Building Trust at an Event

This May, Swift Kick decided to do our first speaker training bootcamp which we titled “Speak Easy.” In a jam-packed day from 8:30am-6pm speakers, executives and anyone interested in learning came to LMHQ to learn how to be a better speaker. There were many components to making the day successful. One of the most important parts was trust. Here are some ways to start building trust at your event.

1. Communicate Before the Event:

Before people even set foot in LMHQ, we began building trust via email communication. Two days before the event, participants were given a password that they needed to use to get in. True to theme in the 1920’s, every speak easy had a password that patrons needed to use in order to gain entrance. This email also included specific directions to the venue and what they should bring with them. Not only was this detail a fun surprise, but it helped them know what to expect.

“To be trusted is a greater compliment than being loved.”

– George MacDonald

2. Unique Name Tags:

When people entered the space they were given a mocktail and a name tag. Each name tag had a different fun question on it for them to fill out. These questions and answers sparked conversation so people were talking with strangers and engaging.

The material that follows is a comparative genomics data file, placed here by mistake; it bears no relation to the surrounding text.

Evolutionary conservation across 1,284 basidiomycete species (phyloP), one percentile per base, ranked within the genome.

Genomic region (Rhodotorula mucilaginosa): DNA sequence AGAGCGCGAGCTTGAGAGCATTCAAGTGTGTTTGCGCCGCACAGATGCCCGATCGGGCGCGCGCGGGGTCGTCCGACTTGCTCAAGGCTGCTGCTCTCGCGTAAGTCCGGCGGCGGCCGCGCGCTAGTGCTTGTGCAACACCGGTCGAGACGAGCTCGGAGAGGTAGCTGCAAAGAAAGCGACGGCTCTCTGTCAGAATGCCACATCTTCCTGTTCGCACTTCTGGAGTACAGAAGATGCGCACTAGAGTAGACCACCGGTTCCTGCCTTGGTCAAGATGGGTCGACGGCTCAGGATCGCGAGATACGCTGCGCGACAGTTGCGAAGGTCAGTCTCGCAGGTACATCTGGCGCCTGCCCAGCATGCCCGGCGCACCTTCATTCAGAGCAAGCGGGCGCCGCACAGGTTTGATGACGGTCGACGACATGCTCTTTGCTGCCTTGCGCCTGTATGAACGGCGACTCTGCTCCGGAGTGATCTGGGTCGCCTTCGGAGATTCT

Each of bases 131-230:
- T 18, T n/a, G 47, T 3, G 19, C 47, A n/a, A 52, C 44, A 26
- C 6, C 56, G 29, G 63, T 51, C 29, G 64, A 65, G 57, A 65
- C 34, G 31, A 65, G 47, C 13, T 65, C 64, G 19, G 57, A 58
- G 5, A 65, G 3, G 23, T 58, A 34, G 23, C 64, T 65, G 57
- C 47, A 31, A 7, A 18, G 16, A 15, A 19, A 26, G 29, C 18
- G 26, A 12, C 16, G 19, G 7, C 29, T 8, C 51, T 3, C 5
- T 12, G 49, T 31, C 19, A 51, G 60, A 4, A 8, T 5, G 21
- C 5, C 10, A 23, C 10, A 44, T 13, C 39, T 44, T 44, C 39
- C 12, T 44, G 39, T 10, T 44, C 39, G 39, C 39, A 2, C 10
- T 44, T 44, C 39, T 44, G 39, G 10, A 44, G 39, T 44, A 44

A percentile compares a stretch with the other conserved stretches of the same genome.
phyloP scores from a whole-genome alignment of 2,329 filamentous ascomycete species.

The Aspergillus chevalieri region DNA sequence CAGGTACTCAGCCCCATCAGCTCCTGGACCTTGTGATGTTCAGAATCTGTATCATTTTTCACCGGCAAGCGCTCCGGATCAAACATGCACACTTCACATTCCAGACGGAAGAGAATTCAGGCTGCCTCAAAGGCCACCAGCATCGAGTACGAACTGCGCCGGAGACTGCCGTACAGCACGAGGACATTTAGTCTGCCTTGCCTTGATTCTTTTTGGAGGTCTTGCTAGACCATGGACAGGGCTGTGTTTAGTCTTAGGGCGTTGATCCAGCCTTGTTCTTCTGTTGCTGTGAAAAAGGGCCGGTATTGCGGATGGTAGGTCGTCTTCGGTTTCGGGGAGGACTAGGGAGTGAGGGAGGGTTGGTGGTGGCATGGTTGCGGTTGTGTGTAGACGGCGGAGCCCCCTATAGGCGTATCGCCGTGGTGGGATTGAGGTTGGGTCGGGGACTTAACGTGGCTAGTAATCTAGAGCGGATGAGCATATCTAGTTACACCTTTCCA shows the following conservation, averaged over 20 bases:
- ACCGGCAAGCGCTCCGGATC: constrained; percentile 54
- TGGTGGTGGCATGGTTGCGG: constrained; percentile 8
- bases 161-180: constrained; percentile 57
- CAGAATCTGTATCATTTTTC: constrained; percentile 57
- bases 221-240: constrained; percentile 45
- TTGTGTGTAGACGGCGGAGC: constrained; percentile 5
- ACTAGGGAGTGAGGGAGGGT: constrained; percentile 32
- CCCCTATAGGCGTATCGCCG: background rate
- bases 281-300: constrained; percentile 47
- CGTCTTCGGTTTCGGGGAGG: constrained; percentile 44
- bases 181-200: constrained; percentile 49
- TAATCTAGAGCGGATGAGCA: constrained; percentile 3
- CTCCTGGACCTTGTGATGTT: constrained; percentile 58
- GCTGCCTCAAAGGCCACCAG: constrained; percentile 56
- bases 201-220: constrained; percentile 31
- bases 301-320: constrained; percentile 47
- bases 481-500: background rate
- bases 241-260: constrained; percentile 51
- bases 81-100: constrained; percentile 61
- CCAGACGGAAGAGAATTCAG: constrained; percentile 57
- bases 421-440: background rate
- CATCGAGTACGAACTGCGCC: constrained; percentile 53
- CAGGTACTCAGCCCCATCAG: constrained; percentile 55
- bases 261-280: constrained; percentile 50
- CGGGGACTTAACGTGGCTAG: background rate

3. Organized Material:

Once people trusted us as hosts, and the people around them, they then trusted the material we were delivering. Tom had many helpful tips to help these speakers engage their audiences more. We provided an organized handbook and Powerpoint, and allowed members of the “Speak Easy” to get up and share some speeches for feedback.

4. Change energy state after lunch:

After several hours of very helpful information the guests were given lunch followed by a secret surprise guest….North Coast! North Coast is a fabulous group of hip hop improvisers who led us through a series of improv games that connected with the message and content of the day. Getting up and playing improv games changed our energy state. Otherwise, we might fall into the after-lunch slump. Improv can be scary, but as a group we all let our guard down, trusted our teams, and gave ourselves to be silly and fail! We like improv so much to build trust on teams that we even did it at one of our own company retreats.

According to Forbe,s “58 percent of people say they trust strangers more than their own boss.” Naturally then, in a matter of hours, everyone was getting up sharing content and rapping in front of complete strangers. This level of trust and commitment started from the minute they walked in the door. Not only did the members of the Speak Easy have a great time, enjoy some delicious on theme food, drinks and decor, but they learned some fabulous content. The biggest thing someone can ever learn, after all, to trust in themselves enough to try and fail.

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